So many diets, so little clarity. The low FODMAP diet is among them – it’s been knocked back and forth like a ping pong ball lately, with the most recent study suggesting it does little to help people with irritable bowel syndrome.
This most recent study hardly settles the debate whether the low FODMAP diet actually helps patients with IBS. It’s just the most recent in an ongoing discussion of which foods are prone to aggravate IBS symptoms.
With IBS affecting roughly one in five Americans, and women being especially hit by irritable bowel syndrome, any movement should be seen as progress, even if we’re short on answers.
Still, there’s enough here to spark some interest. Elements of the low FODMAP diet appear to at least help short-term symptoms of IBS. While it may not offer ongoing relief, you may want to experiment with the low FODMAP diet – with your doctor’s supervision – and make it part of a broad approach to manage this ailment.
FODMAPs are a type of carbohydrate. Don’t worry too much if you’re not familiar with that term – it stands for ‘fermentable oligo, di-monosaccharides and polyols’. You likely don’t need to know that unless you’re a dietician, or eat too many of them.
Sample FODMAPs include:
Fructose: That’s fruit, honey, high fructose corn syrup and agave
Fructans: Wheat, garlic, onions
Galactans: Legumes, like beans, lentils and soybeans
Polyols: These include sugar alcohols and fruits with pits or seeds, like apples, avocados, cherries, figs, peaches and plums
FODMAPs are not a problem for most people unless they eat them in high quantities, in which case they can linger and ferment in the gut. As well, some people are sensitive to FODMAPs because they draw water into the digestive tract. This can lead to bloating, and hence the interest in the low FODMAP diet, particularly to people with irritable bowel syndrome.
A low FODMAP diet indeed seems to bring relief from irritable bowel syndrome. A study published in the journal Gastroenterology found that three out of four IBS patients who tried the diet had fewer symptoms after seven days.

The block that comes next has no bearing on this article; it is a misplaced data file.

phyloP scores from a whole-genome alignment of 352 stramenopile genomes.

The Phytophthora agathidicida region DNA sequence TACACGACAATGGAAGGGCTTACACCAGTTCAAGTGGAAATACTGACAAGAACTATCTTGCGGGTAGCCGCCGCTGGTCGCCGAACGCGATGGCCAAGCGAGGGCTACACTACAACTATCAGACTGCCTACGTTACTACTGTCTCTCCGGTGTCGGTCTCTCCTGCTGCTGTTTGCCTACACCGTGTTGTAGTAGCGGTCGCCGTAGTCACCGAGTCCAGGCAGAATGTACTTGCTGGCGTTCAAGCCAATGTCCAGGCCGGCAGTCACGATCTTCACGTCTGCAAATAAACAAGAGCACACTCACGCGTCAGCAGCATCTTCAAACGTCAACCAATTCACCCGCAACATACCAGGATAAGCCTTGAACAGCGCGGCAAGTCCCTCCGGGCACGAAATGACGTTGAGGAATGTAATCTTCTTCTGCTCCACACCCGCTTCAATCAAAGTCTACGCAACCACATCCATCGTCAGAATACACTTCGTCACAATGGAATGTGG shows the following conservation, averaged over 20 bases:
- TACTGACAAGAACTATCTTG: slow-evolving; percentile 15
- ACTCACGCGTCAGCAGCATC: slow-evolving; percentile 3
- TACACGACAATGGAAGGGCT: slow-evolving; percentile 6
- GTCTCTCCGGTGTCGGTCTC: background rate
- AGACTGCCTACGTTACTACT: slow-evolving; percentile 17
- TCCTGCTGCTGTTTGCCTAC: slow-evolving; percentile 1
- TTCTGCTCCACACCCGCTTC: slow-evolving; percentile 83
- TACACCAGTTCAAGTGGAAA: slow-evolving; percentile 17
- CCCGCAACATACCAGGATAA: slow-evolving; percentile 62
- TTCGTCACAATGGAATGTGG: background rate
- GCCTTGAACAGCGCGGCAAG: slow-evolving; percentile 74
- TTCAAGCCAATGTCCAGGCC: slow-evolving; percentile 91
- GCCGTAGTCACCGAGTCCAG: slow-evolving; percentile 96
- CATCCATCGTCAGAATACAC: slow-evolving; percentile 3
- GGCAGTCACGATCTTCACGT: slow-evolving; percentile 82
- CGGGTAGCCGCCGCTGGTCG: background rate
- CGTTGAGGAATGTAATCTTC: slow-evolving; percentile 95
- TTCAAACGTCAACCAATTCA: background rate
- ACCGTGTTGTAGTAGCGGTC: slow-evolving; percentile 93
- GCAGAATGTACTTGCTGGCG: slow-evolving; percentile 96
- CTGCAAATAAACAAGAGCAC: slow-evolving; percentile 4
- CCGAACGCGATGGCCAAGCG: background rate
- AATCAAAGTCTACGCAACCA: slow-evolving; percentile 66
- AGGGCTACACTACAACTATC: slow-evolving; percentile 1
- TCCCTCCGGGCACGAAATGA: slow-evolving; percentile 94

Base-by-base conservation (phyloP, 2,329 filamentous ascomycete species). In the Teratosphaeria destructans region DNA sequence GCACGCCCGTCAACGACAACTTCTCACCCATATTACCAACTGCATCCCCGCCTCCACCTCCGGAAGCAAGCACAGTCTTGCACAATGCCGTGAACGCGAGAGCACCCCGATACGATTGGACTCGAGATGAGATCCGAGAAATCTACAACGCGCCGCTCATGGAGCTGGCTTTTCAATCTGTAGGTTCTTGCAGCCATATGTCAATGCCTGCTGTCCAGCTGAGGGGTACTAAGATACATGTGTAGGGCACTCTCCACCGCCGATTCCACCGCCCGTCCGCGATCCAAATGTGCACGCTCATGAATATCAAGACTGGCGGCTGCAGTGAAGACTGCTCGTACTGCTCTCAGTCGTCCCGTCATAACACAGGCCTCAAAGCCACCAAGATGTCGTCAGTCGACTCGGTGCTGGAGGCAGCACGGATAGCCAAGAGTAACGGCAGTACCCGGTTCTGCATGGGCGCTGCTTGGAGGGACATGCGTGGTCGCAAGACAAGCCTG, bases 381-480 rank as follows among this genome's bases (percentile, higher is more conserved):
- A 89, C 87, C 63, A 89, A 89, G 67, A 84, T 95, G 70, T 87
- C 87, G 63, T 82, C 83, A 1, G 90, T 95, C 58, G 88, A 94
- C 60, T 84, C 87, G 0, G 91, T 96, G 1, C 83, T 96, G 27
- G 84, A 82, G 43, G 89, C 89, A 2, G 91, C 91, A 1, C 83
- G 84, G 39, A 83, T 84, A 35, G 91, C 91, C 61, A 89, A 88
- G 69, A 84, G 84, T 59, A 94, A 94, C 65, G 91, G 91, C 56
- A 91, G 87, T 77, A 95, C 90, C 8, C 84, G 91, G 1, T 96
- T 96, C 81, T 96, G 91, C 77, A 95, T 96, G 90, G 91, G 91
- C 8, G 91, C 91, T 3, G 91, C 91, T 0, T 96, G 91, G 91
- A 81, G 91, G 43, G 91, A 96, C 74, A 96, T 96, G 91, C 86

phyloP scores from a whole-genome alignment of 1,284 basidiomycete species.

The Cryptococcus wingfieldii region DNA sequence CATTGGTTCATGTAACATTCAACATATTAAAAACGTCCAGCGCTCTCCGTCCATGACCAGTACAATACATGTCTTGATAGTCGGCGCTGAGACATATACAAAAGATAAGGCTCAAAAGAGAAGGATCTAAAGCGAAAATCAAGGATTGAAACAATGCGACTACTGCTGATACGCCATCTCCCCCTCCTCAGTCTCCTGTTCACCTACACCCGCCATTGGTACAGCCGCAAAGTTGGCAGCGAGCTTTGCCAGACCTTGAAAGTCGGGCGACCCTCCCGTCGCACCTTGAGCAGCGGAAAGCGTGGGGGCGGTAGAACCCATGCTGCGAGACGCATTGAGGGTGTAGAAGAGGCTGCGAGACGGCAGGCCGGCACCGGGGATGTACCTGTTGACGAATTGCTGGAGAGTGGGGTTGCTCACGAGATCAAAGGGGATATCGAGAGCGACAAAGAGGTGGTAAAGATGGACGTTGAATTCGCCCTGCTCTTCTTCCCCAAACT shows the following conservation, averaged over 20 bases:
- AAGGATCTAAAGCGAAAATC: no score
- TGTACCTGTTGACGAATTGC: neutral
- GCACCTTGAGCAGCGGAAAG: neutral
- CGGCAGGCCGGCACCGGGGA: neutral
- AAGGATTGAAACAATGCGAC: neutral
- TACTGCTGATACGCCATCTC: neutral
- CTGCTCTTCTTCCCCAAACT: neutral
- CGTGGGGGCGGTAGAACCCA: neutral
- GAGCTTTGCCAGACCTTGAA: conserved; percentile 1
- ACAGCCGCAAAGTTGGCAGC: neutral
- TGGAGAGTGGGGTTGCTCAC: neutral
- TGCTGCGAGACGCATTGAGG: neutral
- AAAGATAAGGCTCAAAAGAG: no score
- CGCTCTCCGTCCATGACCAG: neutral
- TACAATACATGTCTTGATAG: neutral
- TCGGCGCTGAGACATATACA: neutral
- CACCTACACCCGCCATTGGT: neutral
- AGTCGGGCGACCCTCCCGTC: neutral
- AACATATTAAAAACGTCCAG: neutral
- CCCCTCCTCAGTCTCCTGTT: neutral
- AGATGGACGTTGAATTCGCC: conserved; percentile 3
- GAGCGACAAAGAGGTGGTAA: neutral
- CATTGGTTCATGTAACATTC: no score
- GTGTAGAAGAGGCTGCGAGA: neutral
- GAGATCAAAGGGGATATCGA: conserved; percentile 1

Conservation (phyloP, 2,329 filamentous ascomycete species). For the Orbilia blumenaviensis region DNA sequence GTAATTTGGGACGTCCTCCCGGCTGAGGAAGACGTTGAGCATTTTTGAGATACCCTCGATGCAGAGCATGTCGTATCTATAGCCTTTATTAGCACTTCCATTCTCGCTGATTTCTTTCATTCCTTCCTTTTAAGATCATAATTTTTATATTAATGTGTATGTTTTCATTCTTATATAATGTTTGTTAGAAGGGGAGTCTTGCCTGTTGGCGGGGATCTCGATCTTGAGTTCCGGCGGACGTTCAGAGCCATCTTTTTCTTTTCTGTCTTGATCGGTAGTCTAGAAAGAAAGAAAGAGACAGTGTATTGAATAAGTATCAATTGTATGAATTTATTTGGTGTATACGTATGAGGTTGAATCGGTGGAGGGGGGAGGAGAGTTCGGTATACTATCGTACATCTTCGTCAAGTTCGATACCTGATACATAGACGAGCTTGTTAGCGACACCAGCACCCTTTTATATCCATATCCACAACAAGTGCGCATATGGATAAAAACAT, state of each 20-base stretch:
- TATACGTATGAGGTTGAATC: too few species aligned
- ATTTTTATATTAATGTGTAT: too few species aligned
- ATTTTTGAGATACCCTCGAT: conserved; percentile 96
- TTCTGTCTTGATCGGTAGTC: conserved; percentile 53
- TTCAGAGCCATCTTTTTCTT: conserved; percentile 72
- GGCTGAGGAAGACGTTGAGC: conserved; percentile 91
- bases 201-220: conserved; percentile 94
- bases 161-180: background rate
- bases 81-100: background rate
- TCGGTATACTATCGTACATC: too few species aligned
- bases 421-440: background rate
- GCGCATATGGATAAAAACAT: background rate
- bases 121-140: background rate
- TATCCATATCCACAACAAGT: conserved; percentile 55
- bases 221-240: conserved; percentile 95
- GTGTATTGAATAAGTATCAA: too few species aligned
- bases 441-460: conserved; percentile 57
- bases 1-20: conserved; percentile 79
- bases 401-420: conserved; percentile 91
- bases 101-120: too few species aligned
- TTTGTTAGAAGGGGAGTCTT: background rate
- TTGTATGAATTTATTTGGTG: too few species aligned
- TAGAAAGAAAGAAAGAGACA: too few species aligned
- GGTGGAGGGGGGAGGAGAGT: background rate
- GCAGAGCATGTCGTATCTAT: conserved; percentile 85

The relief didn’t last permanently, but the results suggest that limiting FODMAPs and reintroducing them one at a time might help reduce IBS symptoms. People with IBS tend to have food sensitivities. It might be that IBS patients may be allergic to one or two FODMAPs, and yet others are fine.
The low FODMAP diet is no silver bullet, but it can’t hurt to dabble in it for a few weeks, and then try each food again, with a week for each item. You may find that dairy is a problem for example, yet you’re fine with wheat.
Try the low FODMAP diet and you’re more likely to find the foods that your gut doesn’t like.
The flip side to that argument. The low FODMAP diet does not appear to help ongoing symptoms of irritable bowel syndrome, according to a study published in August this year, which found it did little to help patients with IBS.
Researchers came to this conclusion after they analyzed published studies on the diet. And they found that some factors of the low FODMAP diet were most likely suitable for IBS patients with little success for other treatments. Yet they found little evidence that the diet worked collectively; claims that the low FODMAP diet helped IBS were based on a few, short-term and generally weak studies, say researchers.